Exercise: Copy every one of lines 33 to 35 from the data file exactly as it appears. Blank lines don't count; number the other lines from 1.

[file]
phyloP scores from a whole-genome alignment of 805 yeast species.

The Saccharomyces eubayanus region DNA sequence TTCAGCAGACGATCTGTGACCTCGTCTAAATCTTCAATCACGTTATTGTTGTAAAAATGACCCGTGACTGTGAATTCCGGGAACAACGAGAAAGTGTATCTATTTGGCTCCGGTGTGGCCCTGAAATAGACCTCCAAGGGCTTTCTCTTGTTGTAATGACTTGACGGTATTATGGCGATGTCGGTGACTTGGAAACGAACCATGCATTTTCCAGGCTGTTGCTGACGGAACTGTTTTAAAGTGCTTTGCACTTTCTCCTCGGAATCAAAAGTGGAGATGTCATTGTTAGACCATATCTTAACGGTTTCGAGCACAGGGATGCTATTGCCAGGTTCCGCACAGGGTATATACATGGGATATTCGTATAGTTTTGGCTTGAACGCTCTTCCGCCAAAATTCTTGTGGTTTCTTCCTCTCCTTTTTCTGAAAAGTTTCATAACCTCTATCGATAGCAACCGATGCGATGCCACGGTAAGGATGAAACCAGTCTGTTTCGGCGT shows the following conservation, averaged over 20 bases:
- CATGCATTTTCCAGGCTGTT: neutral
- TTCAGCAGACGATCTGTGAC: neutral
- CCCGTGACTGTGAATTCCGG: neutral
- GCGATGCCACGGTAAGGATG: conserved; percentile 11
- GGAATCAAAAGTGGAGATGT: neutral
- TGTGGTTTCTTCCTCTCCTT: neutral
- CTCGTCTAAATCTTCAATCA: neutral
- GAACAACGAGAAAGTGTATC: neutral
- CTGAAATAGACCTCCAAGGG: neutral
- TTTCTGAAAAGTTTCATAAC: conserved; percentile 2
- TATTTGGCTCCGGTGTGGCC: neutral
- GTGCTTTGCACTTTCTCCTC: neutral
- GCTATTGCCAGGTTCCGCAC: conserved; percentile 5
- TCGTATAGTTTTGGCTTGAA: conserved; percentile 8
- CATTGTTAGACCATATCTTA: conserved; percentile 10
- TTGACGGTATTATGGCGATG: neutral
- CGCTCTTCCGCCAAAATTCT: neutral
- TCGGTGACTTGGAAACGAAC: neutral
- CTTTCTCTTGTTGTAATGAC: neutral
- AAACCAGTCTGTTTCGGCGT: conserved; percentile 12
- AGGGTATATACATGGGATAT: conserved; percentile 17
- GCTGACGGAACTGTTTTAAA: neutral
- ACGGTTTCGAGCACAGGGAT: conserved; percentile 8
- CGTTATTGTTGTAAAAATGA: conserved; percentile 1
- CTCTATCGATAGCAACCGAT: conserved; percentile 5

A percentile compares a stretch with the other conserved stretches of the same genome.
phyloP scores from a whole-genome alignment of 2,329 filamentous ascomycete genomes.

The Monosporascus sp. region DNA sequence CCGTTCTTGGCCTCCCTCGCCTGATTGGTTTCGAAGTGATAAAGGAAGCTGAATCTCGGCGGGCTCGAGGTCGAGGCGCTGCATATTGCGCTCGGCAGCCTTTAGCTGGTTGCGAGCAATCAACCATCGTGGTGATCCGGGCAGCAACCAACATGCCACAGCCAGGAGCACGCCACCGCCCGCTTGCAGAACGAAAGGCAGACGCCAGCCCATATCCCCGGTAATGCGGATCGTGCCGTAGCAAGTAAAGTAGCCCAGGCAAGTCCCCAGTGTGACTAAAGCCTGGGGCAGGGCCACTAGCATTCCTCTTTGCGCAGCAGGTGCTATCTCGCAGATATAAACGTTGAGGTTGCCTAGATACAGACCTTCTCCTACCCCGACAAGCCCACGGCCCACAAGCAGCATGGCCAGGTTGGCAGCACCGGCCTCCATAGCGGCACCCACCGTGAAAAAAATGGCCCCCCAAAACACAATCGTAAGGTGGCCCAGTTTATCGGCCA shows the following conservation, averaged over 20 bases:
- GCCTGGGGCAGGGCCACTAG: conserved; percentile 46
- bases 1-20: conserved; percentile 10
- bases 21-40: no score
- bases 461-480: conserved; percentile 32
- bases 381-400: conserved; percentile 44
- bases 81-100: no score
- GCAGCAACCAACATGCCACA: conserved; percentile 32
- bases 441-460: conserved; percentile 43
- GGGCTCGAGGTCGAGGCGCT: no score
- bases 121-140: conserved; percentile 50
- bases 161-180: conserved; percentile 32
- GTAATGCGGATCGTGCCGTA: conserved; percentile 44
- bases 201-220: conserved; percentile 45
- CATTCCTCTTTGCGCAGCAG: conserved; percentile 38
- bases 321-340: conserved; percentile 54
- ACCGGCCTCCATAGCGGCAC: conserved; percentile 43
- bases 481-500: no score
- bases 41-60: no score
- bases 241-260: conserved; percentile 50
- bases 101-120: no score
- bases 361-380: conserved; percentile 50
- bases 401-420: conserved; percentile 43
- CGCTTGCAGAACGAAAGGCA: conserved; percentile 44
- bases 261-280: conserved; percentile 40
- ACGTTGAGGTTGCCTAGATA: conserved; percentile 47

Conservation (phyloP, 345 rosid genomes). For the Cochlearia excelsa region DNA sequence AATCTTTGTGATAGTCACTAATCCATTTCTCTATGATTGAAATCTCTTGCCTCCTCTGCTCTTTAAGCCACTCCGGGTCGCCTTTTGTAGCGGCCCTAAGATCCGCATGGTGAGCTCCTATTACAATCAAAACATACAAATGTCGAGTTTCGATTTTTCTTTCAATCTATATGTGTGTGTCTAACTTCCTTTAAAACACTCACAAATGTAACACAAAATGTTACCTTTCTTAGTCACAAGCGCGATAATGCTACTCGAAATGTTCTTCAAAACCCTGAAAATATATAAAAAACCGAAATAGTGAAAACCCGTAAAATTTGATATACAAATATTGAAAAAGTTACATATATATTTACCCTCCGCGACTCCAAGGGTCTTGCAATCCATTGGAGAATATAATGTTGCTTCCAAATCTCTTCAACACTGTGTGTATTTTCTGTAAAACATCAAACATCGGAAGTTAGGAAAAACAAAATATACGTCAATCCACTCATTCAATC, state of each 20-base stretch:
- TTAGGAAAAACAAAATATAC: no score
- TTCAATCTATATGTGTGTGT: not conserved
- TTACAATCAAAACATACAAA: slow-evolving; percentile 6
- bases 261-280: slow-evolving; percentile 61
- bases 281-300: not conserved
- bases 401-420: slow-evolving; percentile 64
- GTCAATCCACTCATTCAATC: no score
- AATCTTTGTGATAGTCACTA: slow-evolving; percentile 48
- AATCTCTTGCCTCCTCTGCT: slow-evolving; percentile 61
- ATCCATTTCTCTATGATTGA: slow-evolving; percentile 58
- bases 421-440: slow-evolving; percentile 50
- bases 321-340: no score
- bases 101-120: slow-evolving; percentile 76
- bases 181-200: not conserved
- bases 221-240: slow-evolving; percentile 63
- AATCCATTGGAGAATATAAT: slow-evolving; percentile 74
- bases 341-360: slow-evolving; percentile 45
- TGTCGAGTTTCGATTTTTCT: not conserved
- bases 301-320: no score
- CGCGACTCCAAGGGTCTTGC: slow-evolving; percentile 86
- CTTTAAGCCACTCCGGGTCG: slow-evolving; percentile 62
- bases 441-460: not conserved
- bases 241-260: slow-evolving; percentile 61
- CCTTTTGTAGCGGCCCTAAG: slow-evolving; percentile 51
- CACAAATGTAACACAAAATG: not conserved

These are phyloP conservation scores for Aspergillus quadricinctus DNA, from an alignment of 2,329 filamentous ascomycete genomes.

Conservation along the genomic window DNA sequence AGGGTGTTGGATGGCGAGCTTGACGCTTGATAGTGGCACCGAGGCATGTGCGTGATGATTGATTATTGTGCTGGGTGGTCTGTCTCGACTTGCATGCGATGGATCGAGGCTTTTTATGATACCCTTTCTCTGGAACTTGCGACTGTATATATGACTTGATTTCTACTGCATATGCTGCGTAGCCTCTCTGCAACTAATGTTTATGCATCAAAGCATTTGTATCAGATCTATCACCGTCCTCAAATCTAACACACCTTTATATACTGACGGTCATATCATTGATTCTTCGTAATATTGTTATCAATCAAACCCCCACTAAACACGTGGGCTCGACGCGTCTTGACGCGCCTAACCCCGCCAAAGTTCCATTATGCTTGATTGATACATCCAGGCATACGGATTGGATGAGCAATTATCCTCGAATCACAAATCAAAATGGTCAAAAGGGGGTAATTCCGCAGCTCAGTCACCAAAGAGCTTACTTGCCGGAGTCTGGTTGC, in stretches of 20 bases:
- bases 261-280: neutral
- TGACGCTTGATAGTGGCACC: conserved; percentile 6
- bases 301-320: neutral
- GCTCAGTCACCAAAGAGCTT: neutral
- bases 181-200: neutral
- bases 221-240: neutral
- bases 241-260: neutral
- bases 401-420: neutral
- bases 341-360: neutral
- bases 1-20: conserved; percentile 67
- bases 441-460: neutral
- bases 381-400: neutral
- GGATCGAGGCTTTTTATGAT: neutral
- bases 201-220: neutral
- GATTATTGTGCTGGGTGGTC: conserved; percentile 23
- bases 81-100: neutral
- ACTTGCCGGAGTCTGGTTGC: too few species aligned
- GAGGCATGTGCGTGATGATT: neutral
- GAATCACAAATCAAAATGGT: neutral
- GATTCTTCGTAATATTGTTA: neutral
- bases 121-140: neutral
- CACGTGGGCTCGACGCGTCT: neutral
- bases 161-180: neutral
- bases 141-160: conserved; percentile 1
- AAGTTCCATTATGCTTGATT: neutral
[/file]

- bases 21-40: no score
- bases 461-480: conserved; percentile 32
- bases 381-400: conserved; percentile 44